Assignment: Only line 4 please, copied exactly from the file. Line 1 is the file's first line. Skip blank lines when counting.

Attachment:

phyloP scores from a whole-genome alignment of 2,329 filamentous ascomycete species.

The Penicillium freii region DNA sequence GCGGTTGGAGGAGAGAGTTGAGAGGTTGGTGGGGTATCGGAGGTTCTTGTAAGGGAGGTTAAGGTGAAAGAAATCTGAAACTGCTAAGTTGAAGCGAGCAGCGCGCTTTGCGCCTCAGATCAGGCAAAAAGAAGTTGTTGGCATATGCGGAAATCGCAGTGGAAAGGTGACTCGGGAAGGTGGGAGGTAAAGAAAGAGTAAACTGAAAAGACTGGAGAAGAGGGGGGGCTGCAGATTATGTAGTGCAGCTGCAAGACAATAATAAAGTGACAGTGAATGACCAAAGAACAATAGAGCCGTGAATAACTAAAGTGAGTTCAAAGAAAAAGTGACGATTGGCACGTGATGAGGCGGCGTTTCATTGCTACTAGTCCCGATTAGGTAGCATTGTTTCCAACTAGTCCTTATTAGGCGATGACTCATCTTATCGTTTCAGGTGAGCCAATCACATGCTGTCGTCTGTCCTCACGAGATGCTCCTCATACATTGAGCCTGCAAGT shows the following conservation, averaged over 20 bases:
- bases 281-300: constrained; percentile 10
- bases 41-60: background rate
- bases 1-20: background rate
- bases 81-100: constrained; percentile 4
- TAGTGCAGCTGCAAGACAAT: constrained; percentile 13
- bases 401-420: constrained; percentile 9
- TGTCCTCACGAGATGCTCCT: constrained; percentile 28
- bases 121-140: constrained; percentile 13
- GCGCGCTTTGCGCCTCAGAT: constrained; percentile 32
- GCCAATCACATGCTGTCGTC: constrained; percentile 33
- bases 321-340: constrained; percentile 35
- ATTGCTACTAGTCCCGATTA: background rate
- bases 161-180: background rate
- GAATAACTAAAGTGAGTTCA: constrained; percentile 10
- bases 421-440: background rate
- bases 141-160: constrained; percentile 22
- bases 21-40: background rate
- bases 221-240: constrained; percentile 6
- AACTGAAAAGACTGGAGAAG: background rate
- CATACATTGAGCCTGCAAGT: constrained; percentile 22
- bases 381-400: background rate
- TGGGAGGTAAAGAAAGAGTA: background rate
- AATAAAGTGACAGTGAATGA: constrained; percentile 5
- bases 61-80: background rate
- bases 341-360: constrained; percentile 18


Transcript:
- bases 41-60: background rate